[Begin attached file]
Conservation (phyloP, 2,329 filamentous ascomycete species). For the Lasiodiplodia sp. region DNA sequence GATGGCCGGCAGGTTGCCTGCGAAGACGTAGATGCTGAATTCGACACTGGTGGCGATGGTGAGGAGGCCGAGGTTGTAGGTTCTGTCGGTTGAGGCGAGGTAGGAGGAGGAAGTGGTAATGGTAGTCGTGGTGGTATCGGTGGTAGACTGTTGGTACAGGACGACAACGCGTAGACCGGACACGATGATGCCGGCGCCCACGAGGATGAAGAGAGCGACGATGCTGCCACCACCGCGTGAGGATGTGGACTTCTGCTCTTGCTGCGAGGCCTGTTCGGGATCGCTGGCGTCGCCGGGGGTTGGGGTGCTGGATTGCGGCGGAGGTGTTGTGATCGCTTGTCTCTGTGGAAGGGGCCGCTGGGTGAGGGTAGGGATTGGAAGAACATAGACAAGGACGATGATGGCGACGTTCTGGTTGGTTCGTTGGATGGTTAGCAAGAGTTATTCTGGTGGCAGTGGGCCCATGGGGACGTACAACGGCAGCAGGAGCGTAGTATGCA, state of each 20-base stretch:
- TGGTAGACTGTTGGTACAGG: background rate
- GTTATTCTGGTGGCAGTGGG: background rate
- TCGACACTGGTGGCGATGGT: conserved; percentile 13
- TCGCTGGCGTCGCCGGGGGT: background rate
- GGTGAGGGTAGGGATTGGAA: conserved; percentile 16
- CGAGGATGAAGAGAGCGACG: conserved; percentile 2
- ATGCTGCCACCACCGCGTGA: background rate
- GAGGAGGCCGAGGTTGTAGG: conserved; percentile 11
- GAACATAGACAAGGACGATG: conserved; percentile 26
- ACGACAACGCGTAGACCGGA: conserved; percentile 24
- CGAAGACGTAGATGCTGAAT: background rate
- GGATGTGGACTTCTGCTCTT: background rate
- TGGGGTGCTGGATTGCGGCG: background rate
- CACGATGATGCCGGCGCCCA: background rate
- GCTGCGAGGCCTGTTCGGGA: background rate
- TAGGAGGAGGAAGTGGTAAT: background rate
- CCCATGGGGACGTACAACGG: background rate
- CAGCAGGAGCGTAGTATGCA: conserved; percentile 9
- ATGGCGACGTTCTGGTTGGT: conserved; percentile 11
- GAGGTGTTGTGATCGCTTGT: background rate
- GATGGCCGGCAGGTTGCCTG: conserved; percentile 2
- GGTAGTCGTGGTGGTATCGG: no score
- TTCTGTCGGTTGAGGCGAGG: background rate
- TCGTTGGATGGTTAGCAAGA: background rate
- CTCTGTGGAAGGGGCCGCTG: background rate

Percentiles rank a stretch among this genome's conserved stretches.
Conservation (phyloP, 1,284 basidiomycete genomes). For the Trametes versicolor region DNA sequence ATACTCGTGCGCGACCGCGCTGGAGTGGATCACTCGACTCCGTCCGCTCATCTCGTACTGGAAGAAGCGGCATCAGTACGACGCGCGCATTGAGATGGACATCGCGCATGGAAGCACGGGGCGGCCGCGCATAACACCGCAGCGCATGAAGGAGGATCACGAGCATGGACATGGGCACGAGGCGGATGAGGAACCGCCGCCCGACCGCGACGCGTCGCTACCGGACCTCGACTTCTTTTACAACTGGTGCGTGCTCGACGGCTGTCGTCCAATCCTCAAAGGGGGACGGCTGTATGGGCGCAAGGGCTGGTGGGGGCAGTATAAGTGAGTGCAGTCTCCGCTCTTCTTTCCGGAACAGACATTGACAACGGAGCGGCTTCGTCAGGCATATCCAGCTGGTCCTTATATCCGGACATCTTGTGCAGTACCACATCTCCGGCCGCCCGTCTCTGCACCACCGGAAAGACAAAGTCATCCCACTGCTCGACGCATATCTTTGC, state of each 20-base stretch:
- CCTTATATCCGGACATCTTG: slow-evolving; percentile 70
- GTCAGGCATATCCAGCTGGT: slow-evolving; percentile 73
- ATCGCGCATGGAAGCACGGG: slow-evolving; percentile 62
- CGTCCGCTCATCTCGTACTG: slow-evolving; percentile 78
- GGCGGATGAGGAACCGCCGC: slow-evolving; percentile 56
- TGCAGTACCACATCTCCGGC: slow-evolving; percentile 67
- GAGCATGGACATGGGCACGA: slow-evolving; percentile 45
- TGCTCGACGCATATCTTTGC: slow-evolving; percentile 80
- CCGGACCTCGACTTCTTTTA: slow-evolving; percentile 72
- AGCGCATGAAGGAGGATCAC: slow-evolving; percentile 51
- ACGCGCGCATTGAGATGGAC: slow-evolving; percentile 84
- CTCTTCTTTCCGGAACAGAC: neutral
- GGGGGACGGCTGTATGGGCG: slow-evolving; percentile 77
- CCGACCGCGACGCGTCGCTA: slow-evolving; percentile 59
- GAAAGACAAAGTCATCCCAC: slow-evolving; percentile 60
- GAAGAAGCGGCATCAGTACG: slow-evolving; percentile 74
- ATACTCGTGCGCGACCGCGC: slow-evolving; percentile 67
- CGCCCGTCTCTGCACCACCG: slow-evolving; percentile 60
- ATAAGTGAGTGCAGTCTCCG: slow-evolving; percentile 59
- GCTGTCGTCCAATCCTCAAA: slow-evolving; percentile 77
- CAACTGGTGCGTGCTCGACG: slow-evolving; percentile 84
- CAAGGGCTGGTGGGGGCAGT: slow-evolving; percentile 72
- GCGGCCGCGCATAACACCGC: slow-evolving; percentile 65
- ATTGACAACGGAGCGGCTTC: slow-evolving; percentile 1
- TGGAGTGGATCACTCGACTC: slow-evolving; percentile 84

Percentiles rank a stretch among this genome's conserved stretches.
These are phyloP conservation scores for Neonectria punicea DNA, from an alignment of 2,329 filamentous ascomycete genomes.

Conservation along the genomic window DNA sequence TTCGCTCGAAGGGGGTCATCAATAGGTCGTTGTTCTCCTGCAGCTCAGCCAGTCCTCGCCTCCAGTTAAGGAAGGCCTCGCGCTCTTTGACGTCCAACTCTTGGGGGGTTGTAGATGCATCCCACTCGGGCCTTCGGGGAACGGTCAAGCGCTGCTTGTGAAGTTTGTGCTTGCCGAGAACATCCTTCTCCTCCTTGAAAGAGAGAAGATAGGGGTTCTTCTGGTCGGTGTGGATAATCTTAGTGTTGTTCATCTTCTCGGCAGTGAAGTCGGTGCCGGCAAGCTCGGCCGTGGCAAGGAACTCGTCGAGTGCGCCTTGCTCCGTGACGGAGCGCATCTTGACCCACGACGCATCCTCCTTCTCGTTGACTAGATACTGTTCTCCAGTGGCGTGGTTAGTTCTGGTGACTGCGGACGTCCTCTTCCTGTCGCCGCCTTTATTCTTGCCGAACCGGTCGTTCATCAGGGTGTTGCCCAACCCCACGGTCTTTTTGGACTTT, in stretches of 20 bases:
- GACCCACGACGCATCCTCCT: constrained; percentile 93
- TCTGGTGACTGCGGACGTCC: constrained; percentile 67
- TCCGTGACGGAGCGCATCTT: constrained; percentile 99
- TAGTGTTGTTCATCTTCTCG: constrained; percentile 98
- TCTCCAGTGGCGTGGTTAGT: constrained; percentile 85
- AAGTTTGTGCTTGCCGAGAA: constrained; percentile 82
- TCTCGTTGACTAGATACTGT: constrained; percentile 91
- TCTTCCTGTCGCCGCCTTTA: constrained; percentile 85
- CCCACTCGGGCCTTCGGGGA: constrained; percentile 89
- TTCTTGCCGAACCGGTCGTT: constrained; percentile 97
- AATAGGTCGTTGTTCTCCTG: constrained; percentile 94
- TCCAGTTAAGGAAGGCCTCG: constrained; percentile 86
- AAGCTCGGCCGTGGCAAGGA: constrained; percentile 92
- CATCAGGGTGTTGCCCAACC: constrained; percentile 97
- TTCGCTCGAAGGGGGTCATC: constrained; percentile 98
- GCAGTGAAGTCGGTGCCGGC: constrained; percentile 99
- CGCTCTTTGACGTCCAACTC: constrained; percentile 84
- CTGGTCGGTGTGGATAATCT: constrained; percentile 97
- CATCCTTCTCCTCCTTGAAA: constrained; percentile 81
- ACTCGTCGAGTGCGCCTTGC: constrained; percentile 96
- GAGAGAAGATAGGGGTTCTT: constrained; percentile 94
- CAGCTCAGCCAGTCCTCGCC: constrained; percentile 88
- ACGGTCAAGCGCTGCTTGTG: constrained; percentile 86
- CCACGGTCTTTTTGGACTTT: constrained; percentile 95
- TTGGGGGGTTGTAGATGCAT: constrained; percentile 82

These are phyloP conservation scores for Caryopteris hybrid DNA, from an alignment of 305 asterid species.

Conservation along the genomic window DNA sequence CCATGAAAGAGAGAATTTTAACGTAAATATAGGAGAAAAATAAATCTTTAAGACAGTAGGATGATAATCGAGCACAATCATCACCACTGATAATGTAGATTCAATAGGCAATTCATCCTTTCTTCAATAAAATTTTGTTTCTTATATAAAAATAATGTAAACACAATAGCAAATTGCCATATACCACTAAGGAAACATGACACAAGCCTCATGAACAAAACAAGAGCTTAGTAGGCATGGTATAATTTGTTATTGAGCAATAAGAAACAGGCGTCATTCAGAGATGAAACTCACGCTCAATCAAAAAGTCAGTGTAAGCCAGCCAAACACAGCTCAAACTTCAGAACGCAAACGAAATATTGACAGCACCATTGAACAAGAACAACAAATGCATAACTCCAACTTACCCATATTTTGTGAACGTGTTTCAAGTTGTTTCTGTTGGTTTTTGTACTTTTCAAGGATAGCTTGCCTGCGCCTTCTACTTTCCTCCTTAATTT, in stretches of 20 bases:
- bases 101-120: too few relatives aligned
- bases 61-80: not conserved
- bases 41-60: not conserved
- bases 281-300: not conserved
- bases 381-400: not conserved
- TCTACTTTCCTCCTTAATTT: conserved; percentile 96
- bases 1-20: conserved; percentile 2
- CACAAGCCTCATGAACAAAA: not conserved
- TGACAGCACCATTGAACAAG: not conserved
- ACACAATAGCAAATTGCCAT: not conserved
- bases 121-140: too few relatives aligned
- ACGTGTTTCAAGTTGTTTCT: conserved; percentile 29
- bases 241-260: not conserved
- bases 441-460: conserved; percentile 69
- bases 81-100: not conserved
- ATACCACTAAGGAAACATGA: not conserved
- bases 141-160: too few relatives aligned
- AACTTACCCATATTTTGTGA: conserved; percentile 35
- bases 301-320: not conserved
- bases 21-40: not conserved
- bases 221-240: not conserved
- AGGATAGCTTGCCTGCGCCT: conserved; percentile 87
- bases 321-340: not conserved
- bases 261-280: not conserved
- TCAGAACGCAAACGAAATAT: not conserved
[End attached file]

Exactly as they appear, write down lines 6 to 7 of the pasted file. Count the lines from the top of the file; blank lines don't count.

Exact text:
- GGTGAGGGTAGGGATTGGAA: conserved; percentile 16
- CGAGGATGAAGAGAGCGACG: conserved; percentile 2